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The brown and the gray

February 04, 2007|GREGORY RODRIGUEZ | GREGORY RODRIGUEZ is an Irvine senior fellow at the New America Foundation.

CALIFORNIA is losing market share -- as a destination for immigrants. As the rest of the country experiences an explosion of immigration (especially of the illegal variety) that has the national percentage of foreign-born residents soaring, the immigration increase in the Golden State is in the rearview mirror. Since 1990, California has seen a decline in the number of new immigrant arrivals. In the 1990s alone, that number declined by almost 10%, and the decrease in Los Angeles County was 30%.

From 1970 to 1990, our foreign-born population doubled in size each decade. That meant that for nearly a generation, roughly half of California's immigrants were recent arrivals still struggling to find their way in an unfamiliar land. But the slowdown in the number of new immigrants has changed all that, with serious implications for our state's future.

So says USC's Dowell Myers, one of the city's preeminent demographers. In an upcoming book titled "Immigrants and Boomers," Myers argues for the creation of an intergenerational compact (paying for better schools, for starters) that would encourage the aging Anglo population to invest in younger, heavily Latino generations -- not out of charity but out of mutual self-interest. After all, aging baby boomers will not only need a healthy tax base to support their government entitlements, they will require a pool of high-earners who can one day purchase their homes.

No, the argument is not entirely new. In his groundbreaking 1988 book, "The Burden of Support," UCLA's David E. Hayes-Bautista was the first to tie together the country's two most far-reaching demographic trends -- the graying and the browning. But what Myers has on his side are hindsight and the data to argue persuasively that immigrant families are indeed a good investment.

Myers has identified three stages of immigration -- early, middle and mature -- and California is at the end of the second. While the early phase saw massive growth, the second was a leveling off. In the third, which Myers says should begin about 2010, the number of new arrivals is expected to gradually decline for the foreseeable future.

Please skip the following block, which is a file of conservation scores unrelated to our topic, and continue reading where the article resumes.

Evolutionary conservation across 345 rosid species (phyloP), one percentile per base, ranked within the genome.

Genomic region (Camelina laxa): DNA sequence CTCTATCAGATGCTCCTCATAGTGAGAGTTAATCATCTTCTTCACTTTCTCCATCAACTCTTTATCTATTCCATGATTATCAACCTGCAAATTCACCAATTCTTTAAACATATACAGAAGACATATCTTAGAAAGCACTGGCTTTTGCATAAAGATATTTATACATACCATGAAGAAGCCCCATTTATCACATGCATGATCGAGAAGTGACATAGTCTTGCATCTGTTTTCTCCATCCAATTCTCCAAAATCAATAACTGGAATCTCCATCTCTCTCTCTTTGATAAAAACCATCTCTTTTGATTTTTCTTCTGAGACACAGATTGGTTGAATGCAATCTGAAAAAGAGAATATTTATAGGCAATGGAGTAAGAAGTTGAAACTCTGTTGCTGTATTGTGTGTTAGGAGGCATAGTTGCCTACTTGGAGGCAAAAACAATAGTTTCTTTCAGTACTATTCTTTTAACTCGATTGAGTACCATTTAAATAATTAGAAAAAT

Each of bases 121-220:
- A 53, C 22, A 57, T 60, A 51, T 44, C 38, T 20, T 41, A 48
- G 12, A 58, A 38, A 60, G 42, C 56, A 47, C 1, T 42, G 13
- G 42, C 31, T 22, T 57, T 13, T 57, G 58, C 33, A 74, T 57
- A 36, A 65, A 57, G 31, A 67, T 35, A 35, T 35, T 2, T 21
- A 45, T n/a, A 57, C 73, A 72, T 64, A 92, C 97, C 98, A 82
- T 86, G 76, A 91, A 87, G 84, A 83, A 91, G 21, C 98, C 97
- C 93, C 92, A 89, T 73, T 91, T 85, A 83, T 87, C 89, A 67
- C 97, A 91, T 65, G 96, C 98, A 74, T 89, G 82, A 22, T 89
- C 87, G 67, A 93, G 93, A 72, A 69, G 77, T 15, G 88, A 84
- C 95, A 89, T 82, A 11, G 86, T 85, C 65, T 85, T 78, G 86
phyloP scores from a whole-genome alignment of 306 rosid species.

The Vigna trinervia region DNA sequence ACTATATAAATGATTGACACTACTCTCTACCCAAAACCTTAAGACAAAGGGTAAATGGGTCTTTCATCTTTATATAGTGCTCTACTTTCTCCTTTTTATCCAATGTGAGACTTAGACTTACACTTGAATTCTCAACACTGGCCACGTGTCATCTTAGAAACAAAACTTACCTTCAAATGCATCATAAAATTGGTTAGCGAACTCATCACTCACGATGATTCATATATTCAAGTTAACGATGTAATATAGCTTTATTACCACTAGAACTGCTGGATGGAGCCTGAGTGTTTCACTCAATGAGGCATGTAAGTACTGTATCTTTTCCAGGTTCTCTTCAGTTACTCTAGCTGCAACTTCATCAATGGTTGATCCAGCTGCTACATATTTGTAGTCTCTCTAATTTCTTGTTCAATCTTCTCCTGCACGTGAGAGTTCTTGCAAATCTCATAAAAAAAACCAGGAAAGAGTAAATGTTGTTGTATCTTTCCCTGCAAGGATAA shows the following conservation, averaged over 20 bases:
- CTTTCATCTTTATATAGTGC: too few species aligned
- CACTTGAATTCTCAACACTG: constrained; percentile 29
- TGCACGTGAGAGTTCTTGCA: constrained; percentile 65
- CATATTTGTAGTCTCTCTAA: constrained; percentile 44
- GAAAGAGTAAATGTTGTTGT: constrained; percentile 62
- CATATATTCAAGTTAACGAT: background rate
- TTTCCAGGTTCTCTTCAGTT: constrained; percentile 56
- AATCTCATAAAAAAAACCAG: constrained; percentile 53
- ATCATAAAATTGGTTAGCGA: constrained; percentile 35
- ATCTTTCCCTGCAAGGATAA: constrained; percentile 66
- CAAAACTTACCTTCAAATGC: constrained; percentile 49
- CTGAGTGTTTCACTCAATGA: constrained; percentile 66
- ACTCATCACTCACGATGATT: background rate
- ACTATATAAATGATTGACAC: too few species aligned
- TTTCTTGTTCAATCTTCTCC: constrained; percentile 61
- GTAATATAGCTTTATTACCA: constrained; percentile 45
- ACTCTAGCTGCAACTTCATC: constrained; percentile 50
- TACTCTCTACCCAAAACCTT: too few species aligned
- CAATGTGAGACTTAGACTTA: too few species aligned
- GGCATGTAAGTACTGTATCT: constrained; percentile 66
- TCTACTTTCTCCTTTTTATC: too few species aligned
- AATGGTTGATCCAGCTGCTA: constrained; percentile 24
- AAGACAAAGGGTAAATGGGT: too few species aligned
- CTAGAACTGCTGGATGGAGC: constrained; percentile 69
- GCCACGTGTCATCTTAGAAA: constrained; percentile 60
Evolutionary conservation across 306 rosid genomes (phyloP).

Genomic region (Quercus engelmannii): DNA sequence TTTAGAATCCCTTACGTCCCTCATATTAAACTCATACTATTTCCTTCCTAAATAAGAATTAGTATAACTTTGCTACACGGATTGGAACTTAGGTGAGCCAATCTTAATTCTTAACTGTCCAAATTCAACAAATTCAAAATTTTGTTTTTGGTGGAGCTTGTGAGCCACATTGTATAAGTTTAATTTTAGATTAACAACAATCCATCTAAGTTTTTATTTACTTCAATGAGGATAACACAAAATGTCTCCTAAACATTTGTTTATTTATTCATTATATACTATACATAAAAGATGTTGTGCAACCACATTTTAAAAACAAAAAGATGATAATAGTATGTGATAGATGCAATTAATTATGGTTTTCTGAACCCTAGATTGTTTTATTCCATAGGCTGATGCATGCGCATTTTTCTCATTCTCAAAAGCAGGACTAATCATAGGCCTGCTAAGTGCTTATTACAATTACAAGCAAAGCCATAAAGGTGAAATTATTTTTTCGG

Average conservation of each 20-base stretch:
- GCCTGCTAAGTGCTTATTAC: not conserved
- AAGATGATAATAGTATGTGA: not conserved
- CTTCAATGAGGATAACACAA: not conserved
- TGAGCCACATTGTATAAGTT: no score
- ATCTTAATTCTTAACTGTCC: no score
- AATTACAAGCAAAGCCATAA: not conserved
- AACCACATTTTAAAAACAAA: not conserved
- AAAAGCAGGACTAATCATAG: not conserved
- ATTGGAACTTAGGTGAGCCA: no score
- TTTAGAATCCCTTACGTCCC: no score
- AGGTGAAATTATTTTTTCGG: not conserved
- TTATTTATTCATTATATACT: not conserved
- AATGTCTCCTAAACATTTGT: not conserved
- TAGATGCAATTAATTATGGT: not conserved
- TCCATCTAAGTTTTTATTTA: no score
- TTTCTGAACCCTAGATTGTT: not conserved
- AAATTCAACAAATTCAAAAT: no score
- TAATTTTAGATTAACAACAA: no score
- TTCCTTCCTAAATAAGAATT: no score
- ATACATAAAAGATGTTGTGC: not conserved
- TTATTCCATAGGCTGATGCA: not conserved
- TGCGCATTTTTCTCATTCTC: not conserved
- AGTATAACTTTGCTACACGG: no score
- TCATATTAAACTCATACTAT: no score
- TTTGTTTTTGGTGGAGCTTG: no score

What this means is that the foreign-born population has -- and will continue to -- become more settled. California's fastest-growing group of immigrants is those who have lived in California for more than 20 years. By 2030, the majority of all foreign-born are expected to have lived in the U.S. for at least that long.

And unlike new arrivals, this group is much less likely to live in poverty and more likely to speak English, own homes and be citizens. Indeed, after reviewing mounds of data, Myers concludes that the "degree of Latino immigrant progress is so substantial that it is likely to be surprising."

But his point is not that everything is turning up roses. He sees crises brewing on the horizon, many of them stemming from the aging of baby boomers. As they enter retirement, California may not have a sufficiently educated labor force to replace them, and the state could lose high-quality jobs, eroding the tax base. The diminished earning capacity of the future workforce also could engender an epic meltdown of real estate values.

Myers argues that only by elevating the educational attainment of the workforce -- the bulk of which is expected to be Latino -- can crisis be averted. But that will require more taxes and public investment. Reducing the high school dropout rate, expanding the seating capacity at community colleges and building new four-year colleges will all cost money.

Because he knows voters -- nearly two-thirds of whom are still Anglo -- don't like throwing money at lost causes and are turned off by the fact that so many foreign workers who will be needed in the future arrived here illegally, Myers says that they need to know how much progress immigrants have already made. In fact, he contends that the pessimism of the aging Anglo electorate is one of the biggest obstacles to preparing for the future. "Immigrants have shown a lot more potential than we thought," he said, "but voters haven't responded yet with a strong vote of confidence."

Generations are often at odds, but California's generational gap is confounded by the ethnic differences between old and young. Despite their diminishing percentage of the population, Anglos are projected to make up the majority of the electorate for nearly another quarter of a century. If they're ever going to choose to sufficiently invest in the younger generation, they will have to see that it's in their own interest. That's where the intergenerational understanding comes in.

Most of the national debate about immigration focuses on the border, but in California we should be turning our attention to the immigrants and their families who have already put down roots. Investing in them is our best hope to avert the skilled-workforce crisis that looms.

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